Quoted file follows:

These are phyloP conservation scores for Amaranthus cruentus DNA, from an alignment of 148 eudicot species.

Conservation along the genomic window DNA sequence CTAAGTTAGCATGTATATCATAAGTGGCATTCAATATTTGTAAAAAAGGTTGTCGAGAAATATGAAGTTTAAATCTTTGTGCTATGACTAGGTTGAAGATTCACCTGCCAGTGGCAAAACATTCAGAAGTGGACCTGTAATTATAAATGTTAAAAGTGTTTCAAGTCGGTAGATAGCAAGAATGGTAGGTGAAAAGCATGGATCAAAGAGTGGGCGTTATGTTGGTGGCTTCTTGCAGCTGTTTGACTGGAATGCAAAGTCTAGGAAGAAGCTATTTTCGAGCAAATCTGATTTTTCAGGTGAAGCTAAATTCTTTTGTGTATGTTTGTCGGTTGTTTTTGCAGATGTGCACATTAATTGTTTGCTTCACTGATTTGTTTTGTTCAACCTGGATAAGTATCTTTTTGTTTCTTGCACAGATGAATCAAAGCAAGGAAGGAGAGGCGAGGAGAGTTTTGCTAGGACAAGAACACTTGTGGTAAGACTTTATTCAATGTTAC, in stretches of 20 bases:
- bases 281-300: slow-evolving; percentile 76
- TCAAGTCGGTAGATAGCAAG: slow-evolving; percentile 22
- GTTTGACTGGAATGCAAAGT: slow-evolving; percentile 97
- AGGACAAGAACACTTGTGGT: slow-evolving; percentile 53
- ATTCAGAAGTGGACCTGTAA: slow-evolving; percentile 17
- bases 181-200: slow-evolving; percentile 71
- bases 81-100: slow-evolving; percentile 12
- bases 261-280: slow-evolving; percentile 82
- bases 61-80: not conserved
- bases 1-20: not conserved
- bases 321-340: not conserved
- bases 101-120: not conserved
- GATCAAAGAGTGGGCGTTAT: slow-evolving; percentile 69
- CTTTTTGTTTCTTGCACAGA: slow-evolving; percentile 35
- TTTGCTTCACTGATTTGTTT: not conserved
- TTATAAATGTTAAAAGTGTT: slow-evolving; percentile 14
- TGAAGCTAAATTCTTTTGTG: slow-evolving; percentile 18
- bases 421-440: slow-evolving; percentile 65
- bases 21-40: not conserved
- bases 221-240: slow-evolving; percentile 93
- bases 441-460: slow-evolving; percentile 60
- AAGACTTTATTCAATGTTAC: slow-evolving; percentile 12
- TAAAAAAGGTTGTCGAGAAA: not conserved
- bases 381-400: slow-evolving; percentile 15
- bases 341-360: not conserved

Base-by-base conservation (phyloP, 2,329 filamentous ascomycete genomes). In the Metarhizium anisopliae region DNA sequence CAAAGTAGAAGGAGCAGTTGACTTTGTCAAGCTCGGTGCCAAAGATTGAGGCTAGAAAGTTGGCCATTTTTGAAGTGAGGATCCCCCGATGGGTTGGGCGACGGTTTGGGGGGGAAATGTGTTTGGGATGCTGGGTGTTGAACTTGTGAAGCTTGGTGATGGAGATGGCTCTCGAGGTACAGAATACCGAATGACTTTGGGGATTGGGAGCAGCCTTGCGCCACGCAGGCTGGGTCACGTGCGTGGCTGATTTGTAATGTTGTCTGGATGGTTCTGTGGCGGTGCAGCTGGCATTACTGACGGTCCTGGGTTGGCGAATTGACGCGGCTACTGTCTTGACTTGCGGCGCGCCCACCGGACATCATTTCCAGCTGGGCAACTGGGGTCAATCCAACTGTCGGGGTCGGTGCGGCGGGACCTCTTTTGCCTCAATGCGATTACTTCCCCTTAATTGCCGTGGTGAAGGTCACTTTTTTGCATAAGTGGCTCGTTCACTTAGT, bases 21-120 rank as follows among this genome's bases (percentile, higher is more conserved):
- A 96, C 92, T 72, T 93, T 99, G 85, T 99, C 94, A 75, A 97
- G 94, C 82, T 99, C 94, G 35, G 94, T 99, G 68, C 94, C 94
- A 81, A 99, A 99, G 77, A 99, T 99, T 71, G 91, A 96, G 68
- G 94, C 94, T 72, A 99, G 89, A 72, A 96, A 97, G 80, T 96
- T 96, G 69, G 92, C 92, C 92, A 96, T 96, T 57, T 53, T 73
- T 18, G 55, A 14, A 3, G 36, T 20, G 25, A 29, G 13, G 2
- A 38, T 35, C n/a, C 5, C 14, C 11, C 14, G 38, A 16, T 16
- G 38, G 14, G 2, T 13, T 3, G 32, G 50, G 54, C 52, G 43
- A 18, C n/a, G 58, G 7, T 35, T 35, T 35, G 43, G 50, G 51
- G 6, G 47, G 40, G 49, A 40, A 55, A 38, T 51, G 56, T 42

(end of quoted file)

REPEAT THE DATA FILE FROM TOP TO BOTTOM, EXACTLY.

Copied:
These are phyloP conservation scores for Amaranthus cruentus DNA, from an alignment of 148 eudicot species.

Conservation along the genomic window DNA sequence CTAAGTTAGCATGTATATCATAAGTGGCATTCAATATTTGTAAAAAAGGTTGTCGAGAAATATGAAGTTTAAATCTTTGTGCTATGACTAGGTTGAAGATTCACCTGCCAGTGGCAAAACATTCAGAAGTGGACCTGTAATTATAAATGTTAAAAGTGTTTCAAGTCGGTAGATAGCAAGAATGGTAGGTGAAAAGCATGGATCAAAGAGTGGGCGTTATGTTGGTGGCTTCTTGCAGCTGTTTGACTGGAATGCAAAGTCTAGGAAGAAGCTATTTTCGAGCAAATCTGATTTTTCAGGTGAAGCTAAATTCTTTTGTGTATGTTTGTCGGTTGTTTTTGCAGATGTGCACATTAATTGTTTGCTTCACTGATTTGTTTTGTTCAACCTGGATAAGTATCTTTTTGTTTCTTGCACAGATGAATCAAAGCAAGGAAGGAGAGGCGAGGAGAGTTTTGCTAGGACAAGAACACTTGTGGTAAGACTTTATTCAATGTTAC, in stretches of 20 bases:
- bases 281-300: slow-evolving; percentile 76
- TCAAGTCGGTAGATAGCAAG: slow-evolving; percentile 22
- GTTTGACTGGAATGCAAAGT: slow-evolving; percentile 97
- AGGACAAGAACACTTGTGGT: slow-evolving; percentile 53
- ATTCAGAAGTGGACCTGTAA: slow-evolving; percentile 17
- bases 181-200: slow-evolving; percentile 71
- bases 81-100: slow-evolving; percentile 12
- bases 261-280: slow-evolving; percentile 82
- bases 61-80: not conserved
- bases 1-20: not conserved
- bases 321-340: not conserved
- bases 101-120: not conserved
- GATCAAAGAGTGGGCGTTAT: slow-evolving; percentile 69
- CTTTTTGTTTCTTGCACAGA: slow-evolving; percentile 35
- TTTGCTTCACTGATTTGTTT: not conserved
- TTATAAATGTTAAAAGTGTT: slow-evolving; percentile 14
- TGAAGCTAAATTCTTTTGTG: slow-evolving; percentile 18
- bases 421-440: slow-evolving; percentile 65
- bases 21-40: not conserved
- bases 221-240: slow-evolving; percentile 93
- bases 441-460: slow-evolving; percentile 60
- AAGACTTTATTCAATGTTAC: slow-evolving; percentile 12
- TAAAAAAGGTTGTCGAGAAA: not conserved
- bases 381-400: slow-evolving; percentile 15
- bases 341-360: not conserved

Base-by-base conservation (phyloP, 2,329 filamentous ascomycete genomes). In the Metarhizium anisopliae region DNA sequence CAAAGTAGAAGGAGCAGTTGACTTTGTCAAGCTCGGTGCCAAAGATTGAGGCTAGAAAGTTGGCCATTTTTGAAGTGAGGATCCCCCGATGGGTTGGGCGACGGTTTGGGGGGGAAATGTGTTTGGGATGCTGGGTGTTGAACTTGTGAAGCTTGGTGATGGAGATGGCTCTCGAGGTACAGAATACCGAATGACTTTGGGGATTGGGAGCAGCCTTGCGCCACGCAGGCTGGGTCACGTGCGTGGCTGATTTGTAATGTTGTCTGGATGGTTCTGTGGCGGTGCAGCTGGCATTACTGACGGTCCTGGGTTGGCGAATTGACGCGGCTACTGTCTTGACTTGCGGCGCGCCCACCGGACATCATTTCCAGCTGGGCAACTGGGGTCAATCCAACTGTCGGGGTCGGTGCGGCGGGACCTCTTTTGCCTCAATGCGATTACTTCCCCTTAATTGCCGTGGTGAAGGTCACTTTTTTGCATAAGTGGCTCGTTCACTTAGT, bases 21-120 rank as follows among this genome's bases (percentile, higher is more conserved):
- A 96, C 92, T 72, T 93, T 99, G 85, T 99, C 94, A 75, A 97
- G 94, C 82, T 99, C 94, G 35, G 94, T 99, G 68, C 94, C 94
- A 81, A 99, A 99, G 77, A 99, T 99, T 71, G 91, A 96, G 68
- G 94, C 94, T 72, A 99, G 89, A 72, A 96, A 97, G 80, T 96
- T 96, G 69, G 92, C 92, C 92, A 96, T 96, T 57, T 53, T 73
- T 18, G 55, A 14, A 3, G 36, T 20, G 25, A 29, G 13, G 2
- A 38, T 35, C n/a, C 5, C 14, C 11, C 14, G 38, A 16, T 16
- G 38, G 14, G 2, T 13, T 3, G 32, G 50, G 54, C 52, G 43
- A 18, C n/a, G 58, G 7, T 35, T 35, T 35, G 43, G 50, G 51
- G 6, G 47, G 40, G 49, A 40, A 55, A 38, T 51, G 56, T 42